With plans for procuring licence for Fresh Frozen Plasma (FFP) afoot, the state-run St George’s hospital will finally be able to preserve around 44 litres of plasma that otherwise goes waste every month.
According to Dr J B Bhavani, medical superintendent of the hospital, the proposal for FFP was sent to the state government for approval in 2012. “We will require a refrigerated centrifuge, a deep freezer with -50° C temperature and plasma thawing bath. The hospital already has a thawing bath and -30° C deep freezer, but refrigerated centrifuge has to be purchased.”
According to Bhavani, the refrigerated centrifuge costs around Rs 25 lakh and plasma thawing bath Rs 3-4 lakh.
St George’s has been in dire need of preserving plasma after it first started free treatment of thalassaemia in 1989. “A single patient needs transfusion thrice in a month. Since their red blood count (RBC) is low, we transfer only the RBC components and discard the remnant, which is primarily plasma,” said Dr Kinjalka Ghosh, head of thalassaemia unit in the hospital.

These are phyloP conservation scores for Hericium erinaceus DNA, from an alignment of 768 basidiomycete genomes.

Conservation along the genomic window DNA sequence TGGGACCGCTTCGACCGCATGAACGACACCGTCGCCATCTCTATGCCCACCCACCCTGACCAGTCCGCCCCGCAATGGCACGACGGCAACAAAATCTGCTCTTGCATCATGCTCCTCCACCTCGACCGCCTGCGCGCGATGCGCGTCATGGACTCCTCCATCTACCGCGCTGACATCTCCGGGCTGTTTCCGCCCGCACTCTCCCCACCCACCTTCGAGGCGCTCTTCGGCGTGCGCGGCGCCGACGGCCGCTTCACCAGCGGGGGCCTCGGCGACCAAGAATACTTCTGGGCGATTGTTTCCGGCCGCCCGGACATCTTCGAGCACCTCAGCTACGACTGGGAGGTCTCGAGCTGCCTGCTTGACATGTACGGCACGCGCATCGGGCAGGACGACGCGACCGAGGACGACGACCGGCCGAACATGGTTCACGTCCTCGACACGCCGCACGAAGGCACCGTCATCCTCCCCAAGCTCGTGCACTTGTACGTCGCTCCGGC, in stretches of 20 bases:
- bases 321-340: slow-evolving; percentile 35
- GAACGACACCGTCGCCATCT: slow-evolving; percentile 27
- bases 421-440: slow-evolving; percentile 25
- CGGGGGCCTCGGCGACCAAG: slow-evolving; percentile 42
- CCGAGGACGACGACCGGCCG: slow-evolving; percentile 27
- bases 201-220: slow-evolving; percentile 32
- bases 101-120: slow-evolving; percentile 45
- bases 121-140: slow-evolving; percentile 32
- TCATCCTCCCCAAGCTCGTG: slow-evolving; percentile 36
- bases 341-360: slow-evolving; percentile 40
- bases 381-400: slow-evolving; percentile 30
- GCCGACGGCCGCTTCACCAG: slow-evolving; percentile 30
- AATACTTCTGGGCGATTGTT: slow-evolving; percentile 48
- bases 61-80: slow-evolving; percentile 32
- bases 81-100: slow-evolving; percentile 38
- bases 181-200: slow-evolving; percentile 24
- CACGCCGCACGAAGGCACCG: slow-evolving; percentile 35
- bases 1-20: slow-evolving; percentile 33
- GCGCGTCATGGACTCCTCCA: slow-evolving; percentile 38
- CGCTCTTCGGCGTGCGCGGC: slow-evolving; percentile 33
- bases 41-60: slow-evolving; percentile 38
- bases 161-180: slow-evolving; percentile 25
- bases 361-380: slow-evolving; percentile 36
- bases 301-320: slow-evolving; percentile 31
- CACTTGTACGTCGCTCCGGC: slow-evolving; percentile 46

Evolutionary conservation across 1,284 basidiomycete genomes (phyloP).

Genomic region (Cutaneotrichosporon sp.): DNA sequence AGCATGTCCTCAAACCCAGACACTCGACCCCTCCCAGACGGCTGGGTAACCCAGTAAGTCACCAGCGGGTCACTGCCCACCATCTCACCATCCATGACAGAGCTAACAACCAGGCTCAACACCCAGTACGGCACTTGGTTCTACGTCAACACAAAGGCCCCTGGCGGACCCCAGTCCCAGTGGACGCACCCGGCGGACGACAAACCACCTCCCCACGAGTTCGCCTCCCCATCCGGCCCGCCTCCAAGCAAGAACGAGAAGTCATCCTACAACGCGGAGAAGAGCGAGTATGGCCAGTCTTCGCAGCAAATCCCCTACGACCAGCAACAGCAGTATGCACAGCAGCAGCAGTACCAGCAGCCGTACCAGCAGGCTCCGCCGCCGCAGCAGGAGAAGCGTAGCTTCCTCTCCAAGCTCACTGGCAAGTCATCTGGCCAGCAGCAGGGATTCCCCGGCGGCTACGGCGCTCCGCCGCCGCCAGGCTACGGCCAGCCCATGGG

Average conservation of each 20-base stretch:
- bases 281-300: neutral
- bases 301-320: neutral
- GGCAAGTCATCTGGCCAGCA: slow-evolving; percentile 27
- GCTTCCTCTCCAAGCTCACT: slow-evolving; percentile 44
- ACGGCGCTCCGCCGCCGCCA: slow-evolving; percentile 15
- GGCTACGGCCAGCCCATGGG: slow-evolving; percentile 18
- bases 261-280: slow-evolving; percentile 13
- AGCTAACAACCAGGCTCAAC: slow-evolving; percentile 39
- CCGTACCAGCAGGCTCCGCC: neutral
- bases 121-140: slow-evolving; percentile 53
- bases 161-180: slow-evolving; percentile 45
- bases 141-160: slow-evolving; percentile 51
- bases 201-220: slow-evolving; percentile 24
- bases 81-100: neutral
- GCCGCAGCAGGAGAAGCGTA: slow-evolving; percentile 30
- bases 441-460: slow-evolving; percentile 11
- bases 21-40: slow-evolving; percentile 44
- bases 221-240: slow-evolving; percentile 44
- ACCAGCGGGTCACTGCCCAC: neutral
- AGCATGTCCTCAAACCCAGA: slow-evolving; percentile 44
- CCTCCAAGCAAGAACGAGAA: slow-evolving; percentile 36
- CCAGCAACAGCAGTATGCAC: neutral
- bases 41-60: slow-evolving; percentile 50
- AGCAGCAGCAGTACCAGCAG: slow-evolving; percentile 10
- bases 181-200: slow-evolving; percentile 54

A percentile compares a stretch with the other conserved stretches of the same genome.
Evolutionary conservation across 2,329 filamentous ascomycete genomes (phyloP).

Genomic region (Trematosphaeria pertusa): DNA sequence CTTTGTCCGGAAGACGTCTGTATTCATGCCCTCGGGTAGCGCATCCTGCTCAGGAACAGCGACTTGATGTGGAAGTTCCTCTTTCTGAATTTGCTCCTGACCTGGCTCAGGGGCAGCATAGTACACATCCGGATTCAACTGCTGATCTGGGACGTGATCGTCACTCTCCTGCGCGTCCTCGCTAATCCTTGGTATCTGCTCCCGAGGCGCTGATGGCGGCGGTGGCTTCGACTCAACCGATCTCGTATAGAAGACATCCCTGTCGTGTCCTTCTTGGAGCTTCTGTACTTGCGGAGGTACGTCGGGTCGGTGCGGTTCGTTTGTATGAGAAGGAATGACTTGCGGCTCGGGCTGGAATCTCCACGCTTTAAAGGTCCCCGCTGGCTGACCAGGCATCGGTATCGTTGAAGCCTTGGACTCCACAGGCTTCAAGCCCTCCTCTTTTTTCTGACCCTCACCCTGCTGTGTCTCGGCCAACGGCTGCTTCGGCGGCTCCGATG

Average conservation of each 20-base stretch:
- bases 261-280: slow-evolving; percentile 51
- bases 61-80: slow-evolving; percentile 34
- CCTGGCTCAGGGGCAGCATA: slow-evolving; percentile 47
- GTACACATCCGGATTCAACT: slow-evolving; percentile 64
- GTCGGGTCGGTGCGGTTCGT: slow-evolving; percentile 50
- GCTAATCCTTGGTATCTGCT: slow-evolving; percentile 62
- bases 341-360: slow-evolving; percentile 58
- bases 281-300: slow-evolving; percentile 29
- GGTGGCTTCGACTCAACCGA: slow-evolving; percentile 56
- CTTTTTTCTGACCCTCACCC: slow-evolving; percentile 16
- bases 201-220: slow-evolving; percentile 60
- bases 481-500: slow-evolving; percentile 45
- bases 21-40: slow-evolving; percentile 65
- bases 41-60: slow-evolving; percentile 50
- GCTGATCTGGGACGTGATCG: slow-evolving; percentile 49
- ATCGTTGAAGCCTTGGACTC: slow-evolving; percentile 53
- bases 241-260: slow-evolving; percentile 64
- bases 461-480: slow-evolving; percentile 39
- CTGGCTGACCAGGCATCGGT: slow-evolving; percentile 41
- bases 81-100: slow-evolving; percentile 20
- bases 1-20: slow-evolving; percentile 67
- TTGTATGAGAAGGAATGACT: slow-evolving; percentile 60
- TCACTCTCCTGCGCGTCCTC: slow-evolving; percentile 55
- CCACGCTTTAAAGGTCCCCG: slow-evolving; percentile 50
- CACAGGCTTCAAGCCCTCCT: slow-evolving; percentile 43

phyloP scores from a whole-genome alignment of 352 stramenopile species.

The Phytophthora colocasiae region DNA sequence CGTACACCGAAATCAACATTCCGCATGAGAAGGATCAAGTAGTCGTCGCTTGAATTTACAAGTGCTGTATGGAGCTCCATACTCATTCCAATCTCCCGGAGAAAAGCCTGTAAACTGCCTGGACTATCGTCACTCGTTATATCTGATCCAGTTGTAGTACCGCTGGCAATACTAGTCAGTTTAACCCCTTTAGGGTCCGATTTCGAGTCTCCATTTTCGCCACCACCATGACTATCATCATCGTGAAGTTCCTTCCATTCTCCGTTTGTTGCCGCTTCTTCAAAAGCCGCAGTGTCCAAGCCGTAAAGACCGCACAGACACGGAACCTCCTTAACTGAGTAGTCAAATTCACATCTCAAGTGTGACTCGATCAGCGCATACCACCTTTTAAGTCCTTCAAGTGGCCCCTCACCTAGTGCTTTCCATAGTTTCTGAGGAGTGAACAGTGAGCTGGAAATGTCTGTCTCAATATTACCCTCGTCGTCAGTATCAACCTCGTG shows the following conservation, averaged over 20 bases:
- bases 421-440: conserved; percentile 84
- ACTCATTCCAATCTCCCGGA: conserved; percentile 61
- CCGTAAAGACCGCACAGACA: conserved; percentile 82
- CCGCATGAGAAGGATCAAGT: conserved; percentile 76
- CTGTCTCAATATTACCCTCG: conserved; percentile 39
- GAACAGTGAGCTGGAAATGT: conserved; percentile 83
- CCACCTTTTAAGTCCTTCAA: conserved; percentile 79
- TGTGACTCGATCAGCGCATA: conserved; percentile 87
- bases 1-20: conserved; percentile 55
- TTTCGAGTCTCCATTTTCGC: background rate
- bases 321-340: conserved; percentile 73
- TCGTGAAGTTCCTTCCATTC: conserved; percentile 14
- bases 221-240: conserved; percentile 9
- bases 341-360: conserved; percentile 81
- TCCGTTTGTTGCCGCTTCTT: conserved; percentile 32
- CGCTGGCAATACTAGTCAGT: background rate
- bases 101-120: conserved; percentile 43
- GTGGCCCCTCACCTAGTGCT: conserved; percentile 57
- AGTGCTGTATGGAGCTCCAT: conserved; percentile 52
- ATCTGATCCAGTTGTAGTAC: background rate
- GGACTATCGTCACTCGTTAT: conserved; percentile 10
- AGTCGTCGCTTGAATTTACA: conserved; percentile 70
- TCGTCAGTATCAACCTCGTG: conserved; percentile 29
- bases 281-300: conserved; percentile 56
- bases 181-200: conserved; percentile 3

Plasma has to be transported to a proper storage facility within 24 hours, but in the absence of a facility to do so, the hospital had to let go of 43,750 ml of plasma every month.
The hospital has received five bids for the refrigerated centrifuge. Once the facility is started, the preserved plasma can be used for multiple purposes.
As plasma has coagulation factors (ability to form a clot to stop bleeding or heal a wound), it can be used during cardiac bypass, intravascular coagulation or for patients who are bleeding profusely.
The hospital currently has 86 patients registered for treatment of thalassaemia, of whom more than 50 per cent are children. The blood bank in the hospital stores around 450-500 bottles per month, of which around 250 bottles are utilised for thalassaemia.